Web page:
Our Scientists

Hugh Possingham, DPhil (Oxford)


Hugh Possingham

Chief Scientist

Hugh is the Chief Scientist of The Nature Conservancy having recently moved from the University of Queensland. His group of 29 PhD students and 15 postdocs (embedded in three centres) work all over the world using decision science tools from economics and applied mathematics to formulate and solve conservation problems in the real world. For example, Tun Mustapha marine park, the largest in Malaysia declared in May, was a joint project with WWF Malaysia and Sabah Parks.

His interests include: conservation metrics, biodiversity offsetting, population modelling, sea-sharing and sea-sparing, prioritising actions, spatial zoning with Marxan and other tools, optimal monitoring and government policy. Here you can find a magazine style description of some of the group’s most recent work. Hugh was recently elected a Foreign Associate of the National Academy of Sciences (USA).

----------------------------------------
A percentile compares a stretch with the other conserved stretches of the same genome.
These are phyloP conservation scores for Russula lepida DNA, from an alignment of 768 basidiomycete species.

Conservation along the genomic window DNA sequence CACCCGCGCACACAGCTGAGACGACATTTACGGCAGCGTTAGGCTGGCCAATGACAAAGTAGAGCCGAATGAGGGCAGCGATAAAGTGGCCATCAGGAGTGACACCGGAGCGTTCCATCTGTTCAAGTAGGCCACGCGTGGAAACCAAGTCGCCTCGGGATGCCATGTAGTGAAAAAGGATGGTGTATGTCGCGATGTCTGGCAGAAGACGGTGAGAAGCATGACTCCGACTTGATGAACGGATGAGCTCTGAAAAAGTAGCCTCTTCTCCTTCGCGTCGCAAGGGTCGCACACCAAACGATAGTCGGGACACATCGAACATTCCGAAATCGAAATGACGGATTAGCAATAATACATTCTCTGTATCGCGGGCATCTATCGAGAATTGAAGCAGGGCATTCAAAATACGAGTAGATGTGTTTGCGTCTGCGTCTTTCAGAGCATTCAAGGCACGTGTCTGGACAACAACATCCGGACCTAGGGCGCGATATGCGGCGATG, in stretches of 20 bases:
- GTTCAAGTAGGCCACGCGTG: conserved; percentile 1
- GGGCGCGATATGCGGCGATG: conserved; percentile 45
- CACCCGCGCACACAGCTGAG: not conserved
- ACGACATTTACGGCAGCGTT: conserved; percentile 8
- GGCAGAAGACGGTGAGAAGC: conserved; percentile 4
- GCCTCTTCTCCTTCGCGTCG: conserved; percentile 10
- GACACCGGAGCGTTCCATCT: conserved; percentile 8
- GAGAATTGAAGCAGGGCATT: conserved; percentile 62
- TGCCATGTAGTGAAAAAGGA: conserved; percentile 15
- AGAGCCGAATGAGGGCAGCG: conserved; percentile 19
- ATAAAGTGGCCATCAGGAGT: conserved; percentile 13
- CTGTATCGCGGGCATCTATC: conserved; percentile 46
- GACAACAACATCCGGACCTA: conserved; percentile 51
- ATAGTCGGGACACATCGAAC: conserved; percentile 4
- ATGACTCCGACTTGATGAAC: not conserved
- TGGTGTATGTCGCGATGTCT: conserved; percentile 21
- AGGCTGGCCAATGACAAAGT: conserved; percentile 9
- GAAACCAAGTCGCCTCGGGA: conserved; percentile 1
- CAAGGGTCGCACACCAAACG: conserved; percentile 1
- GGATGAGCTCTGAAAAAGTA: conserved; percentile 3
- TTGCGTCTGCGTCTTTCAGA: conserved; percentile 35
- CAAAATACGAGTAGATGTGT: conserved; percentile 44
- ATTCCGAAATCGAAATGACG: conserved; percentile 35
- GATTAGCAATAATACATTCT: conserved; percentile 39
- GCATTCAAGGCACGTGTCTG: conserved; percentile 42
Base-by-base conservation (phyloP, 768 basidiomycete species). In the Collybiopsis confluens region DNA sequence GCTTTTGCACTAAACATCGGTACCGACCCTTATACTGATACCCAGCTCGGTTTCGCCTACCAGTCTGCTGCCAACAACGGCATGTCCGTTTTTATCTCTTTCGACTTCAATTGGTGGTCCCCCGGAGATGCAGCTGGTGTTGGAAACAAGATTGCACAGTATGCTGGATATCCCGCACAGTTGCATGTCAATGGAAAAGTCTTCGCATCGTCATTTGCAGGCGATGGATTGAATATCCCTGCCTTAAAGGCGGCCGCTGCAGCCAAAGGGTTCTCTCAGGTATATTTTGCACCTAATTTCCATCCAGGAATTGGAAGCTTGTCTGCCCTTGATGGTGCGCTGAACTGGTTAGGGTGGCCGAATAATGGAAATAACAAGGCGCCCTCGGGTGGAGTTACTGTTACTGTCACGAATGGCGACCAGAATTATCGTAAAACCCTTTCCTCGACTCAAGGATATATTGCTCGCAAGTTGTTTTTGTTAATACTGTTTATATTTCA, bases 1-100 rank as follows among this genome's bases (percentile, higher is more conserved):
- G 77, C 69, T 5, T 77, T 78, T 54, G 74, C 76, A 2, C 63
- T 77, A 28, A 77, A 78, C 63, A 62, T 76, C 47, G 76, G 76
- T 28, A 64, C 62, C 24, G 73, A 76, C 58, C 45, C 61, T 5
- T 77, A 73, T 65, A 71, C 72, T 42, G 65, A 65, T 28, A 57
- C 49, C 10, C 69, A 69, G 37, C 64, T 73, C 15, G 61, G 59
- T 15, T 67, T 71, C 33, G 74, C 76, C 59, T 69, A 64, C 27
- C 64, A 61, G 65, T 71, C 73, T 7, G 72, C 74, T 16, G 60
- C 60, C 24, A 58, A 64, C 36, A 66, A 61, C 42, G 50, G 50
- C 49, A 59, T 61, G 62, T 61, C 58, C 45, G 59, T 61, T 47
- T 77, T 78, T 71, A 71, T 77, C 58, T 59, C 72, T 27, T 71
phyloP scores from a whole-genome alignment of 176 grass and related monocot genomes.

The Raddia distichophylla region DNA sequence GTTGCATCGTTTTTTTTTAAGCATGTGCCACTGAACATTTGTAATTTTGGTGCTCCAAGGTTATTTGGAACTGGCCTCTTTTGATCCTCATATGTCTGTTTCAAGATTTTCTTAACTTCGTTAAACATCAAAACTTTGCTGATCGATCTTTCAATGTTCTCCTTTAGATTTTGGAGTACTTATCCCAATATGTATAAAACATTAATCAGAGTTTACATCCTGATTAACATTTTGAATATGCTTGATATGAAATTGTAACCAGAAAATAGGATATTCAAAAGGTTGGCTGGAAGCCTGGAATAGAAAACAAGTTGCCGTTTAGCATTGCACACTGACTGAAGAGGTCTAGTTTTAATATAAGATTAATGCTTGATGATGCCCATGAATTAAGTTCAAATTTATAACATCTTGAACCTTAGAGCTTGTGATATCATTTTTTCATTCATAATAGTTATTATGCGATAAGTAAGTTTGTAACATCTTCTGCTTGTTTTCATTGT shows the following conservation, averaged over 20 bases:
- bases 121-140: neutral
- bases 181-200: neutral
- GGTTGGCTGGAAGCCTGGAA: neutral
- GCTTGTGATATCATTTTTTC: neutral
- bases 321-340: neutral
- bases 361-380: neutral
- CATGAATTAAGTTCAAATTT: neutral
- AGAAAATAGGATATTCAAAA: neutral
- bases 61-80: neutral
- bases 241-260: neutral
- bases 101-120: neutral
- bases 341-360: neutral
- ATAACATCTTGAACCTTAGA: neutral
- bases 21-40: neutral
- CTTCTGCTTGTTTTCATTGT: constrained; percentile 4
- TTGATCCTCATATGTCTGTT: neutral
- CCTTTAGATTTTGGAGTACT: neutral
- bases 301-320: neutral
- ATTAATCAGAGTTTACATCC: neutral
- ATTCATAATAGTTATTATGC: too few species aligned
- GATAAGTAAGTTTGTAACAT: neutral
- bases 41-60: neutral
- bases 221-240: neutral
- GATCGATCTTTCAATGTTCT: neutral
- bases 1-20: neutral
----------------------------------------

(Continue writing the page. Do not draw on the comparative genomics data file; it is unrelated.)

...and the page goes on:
He has a debilitating obsession with bird watching – treat him kindly.

Download Hugh’s CV

Contact Hugh: hugh[dot]possingham[at]tnc[dot]org

Read Hugh Possingham's Full Biography

Publications

Visit Hugh's Google Scholar Profile for a full list of publications.

2017

Di Marco, M., Chapman, S., Althor, G., Kearney, S., Besancon, C., Butt, N., Maina, J.M., Possingham, H.P., Rogalla von Bieberstein, K., Venter, O. & Watson, J.E.M. (2017). Changing trends and persisting biases in three decades of conservation science. Global Ecology and Conservation, 10, 32–42.

Gibson, F.L., Rogers, A.A., Smith, A.D.M., Roberts, A., Possingham, H., McCarthy, M. & Pannell, D.J. (2017). Factors influencing the use of decision support tools in the development and design of conservation policy. Environmental Science & Policy, 70, 1–8.